August 2014 John Weeks Integrator Round-Up: Academic Medicine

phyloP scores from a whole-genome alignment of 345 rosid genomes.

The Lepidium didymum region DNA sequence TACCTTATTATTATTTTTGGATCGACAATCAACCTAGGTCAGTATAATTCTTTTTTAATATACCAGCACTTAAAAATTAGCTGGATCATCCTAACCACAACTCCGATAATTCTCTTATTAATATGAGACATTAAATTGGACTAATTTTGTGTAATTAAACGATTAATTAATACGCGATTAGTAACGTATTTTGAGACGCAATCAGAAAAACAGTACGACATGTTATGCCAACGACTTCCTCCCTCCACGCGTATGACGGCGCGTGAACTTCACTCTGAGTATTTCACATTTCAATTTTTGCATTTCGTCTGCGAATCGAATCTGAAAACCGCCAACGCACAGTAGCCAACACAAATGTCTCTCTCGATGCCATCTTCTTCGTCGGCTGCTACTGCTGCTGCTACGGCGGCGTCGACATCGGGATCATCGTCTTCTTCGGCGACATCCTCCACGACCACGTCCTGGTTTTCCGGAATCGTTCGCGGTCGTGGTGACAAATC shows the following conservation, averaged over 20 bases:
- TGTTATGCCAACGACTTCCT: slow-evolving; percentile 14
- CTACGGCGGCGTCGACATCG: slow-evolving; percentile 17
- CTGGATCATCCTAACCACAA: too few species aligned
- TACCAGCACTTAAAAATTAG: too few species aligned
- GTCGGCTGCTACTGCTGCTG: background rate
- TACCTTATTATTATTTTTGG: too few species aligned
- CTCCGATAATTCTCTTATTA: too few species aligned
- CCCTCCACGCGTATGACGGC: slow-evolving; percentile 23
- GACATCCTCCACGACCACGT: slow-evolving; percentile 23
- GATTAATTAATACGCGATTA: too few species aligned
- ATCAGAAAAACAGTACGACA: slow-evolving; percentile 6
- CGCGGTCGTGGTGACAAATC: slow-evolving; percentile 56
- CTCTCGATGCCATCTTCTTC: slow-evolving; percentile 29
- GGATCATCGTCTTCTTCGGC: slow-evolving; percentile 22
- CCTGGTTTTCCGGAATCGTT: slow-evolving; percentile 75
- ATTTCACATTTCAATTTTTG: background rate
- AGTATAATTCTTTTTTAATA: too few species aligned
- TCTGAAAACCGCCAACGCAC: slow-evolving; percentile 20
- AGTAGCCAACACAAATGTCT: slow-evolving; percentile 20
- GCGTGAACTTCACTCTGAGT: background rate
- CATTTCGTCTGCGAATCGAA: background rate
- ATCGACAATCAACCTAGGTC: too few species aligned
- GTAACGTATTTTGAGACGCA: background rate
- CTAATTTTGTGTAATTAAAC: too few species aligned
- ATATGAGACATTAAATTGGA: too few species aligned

by John Weeks, Publisher Editor of The Integrator Blog News & Reports Health reform stimulates U Minnesota to offer Masters in Integrative Health and Wellbeing Coaching The June 17, 2014 announcement of from the University of Minnesota distinguished itself by startingby John Weeks, Publisher/Editor of The Integrator Blog News & ReportsHealth reform stimulates U Minnesota to offer Masters in Integrative Health and Wellbeing CoachingThe June 17, 2014 announcement of from the University of Minnesota distinguished itself by starting with a reference to federal politics: “The passage of the Affordable Care Act (ACA) as part of healthcare reform has stimulated numerous changes in the delivery of care, including more emphasis on health promotion, lifestyle management, and team-based care.” The release noted that in “responding to these important and timely needs” they will begin a new Master of Arts in Integrative Health and Wellbeing Coaching. A local health system leader Nico Pronk, MD, heralded health coaching as having “promise as a player in changing the nature of our existing healthcare system.“ The 38-credit degree program will offer coursework in a blended format of online and in-person intensives.Comment: The Center has been a leader in the health coaching field for many years, via the visionary leadership of Center director Mary Jo Kreitzer, PhD, RN and of health coaching lead Karen Lawson, MD. This is an intriguing next step. Here’s hoping that the graduates will be readily hired, as the release hopefully suggested, into “a multitude of practice settings, including hospitals, clinics, health educational facilities, community centers, senior living centers, fitness venues, corporations, schools, and private practice.” The question is certainly not one of need. Good for the U Minnesota team to respond to this call for transformation.Without Medicare, naturopathic doctors offer residencies to 17% of graduatesA little known fact for many outside of conventional medicine is that the residencies for medical doctors and osteopathic doctors are mainly funded through a Medicare subsidy to medical education. This amounts to some $10-billion per year or $113,000 per resident per year. Naturopathic educators have prioritized a rapid increase in post-graduate educational opportunities such as residencies as a critical next step in the professional’s advance. But how can the field do this without federal subsidy? In the ND experience, the cost of such a residency is roughly $45,000 a year.In 2005, two leading naturopathic clinicians, Portland, Oregon-based Tori Hudson, ND and Billings, Montana-based Margaret Beeson, ND chose to take this challenge on by founding the Naturopathic Education and Research Consortium (NERC). The not-for profit’s purpose would be to develop resources in a grassroots way to drive the growth in residencies. At a 4th annual “Resveritrol and Residencies” event on August 8, NERC celebrated the successes of their grassroots model. From 2 residencies in 2006, they currently have stimulated the development of 15. This is 28% of the 56 available to the 350 naturopathic graduates last year. The vast majority of the 40 others are positions in the teaching clinics of the 7 accredited North American schools. The NERC residencies are funded by a combination of corporations, grateful patients, and outlays from doctors at the clinical sites where the residents practices.Comment: Imagine that your taxes were paying for residencies of another profession yet your own field can only provide a similar opportunity by going booth to booth to exhibitors, or making asks from grateful patient to grateful patient, to create the capital to stitch together a meaningful experience for graduates. The Hudson-Beeson team is doing pure heavy lifting here. Just $15,750,000 million annually would give all the ND graduates a chance.